The literal 0.0 forces the result to be double. This might be OK, it probably is what you want even if the input is a nested container of integers, but it might also be wrong. Consider that the values in the container might be a std::complex, or some other custom type? Maybe the concept of variance doesn't make sense anymore for these types, but that means you have to make a decision:

  1. Only accept containers of value types that have a mean and variance that can be accurately described by a double.
  2. Deduce the value type of the nested container and use that type for the initial value.
  3. Allow the user to specify the type used to represent the mean and variance.

The STL typically lets the caller specify the type of the result in some way, usually by taking a parameter for the initial value. That of course doesn't make sense for arithmetic_mean and population_variance, but then I would use a template parameter for that. Unfortunately, you cannot have a default value for a template parameter that depends on a subsequent parameter, so I think this is the best compromise:

template<class T = double, class Container> requires ...
auto arithmetic_mean(const Container& input)
{
    return recursive_reduce(input, T{}) / recursive_size(input);
}

template<class T = double, class Container> requires ...
auto population_variance(const Container& input)
{
    return detail::population_variance(input, arithmetic_mean<T>(input)) / recursive_size(input);
}

Use of concepts

Try to reduce the number of concepts used in the requires statements. Also, if the concepts are very specific and use derived types, as in:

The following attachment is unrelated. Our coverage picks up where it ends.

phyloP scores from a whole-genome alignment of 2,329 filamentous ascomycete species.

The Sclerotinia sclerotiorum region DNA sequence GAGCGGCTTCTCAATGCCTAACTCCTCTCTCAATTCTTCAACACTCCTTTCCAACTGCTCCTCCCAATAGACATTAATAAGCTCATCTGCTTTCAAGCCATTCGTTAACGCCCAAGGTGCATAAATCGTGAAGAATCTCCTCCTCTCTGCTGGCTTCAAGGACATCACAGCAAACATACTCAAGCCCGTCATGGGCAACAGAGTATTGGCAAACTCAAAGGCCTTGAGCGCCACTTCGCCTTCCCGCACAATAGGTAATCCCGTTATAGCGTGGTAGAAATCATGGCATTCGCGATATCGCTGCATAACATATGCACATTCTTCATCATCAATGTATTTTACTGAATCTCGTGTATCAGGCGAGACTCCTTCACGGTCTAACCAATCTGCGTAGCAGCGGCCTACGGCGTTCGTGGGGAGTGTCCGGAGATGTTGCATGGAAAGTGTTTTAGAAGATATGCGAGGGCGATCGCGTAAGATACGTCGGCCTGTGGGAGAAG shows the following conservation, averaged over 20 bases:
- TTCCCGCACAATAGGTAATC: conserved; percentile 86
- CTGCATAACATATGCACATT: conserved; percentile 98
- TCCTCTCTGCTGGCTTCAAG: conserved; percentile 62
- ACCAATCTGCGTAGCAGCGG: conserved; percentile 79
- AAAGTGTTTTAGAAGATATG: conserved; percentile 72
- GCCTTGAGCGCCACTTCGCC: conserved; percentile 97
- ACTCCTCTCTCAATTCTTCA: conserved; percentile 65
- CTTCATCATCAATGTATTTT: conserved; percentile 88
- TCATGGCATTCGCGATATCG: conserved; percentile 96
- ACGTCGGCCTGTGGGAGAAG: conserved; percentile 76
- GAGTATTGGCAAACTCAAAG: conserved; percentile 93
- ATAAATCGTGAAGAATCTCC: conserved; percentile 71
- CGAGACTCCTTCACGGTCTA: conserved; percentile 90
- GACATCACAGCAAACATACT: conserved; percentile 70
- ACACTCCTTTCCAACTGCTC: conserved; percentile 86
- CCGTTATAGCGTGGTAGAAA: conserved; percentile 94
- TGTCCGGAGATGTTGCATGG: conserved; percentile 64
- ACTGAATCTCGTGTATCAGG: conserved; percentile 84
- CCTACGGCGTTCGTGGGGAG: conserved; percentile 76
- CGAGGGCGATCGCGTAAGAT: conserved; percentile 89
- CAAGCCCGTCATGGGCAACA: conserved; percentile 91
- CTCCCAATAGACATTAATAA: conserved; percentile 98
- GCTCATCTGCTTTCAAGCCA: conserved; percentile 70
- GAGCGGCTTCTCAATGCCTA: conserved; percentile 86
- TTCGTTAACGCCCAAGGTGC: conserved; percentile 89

requires (... && is_minusable2<std::iter_value_t<T1>, T2>)

Then if this fails the error message will probably be as crytped as if you did not require this concept and the error would occur in the body of the instantiated template.

You should first use concepts to ensure the right template variant is chosen, and for that you just need is_elements_iterable to distinguish between the recursive and non-recursive variants. Everything else is just to give a better error message. In this case, I would just write one concept that checks whether the given value type can have the variance calculated of:

template<typename T>
concept can_calculate_variance_of(const T& value)
{
    (std::pow(value, 2) - value) / std::size_t{1};
}

Also, you shouldn't check for those requirements in detail::population_variance(), but rather in the public population_variance() function. Otherwise, the error will still happen inside the body of population_variance(), and will be more cryptic than necessary. So ideally you want something like:

template<class T>
requires (... && can_calculate_variance_of<recursive_iter_value_t<T>>)
auto population_variance(const T& input)
{
    return detail::population_variance(input, arithmetic_mean(input)) / recursive_size(input);
}

Cleaner way to handle recursion

In this case it is not necessary to have both detail::population_variance() functions call std::transform_reduce(). That looks like unnecessary repetition. You can instead write:

namespace detail
{

template<class T1, class T2>
requires (!is_iterable<T1>)
auto population_variance(const T1& input, const T2 mean)
{
    return std::pow(input - mean, 2);
}

template<class T1, class T2>
auto population_variance(const T1& input, const T2 mean)
{
    return std::transform_reduce(std::begin(input), std::end(input), T2{}, std::plus<T2>(), [mean](auto& element) {
        return population_variance(element, mean);
    });
}

}

But perhaps even better would be to have a recursive_transform_reduce(), so you can get rid of the detail functions and replace the public function with:

template<class T, class Container>
requires (...)
auto population_variance(const Container& input)
{
    auto mean = arithmetic_mean<T>(input);
    return recursive_transform_reduce(input, T{}, std::plus<T>(), [mean](auto &element) {
        return std::pow(element - mean, 2);
    }) / recursive_size(input);
}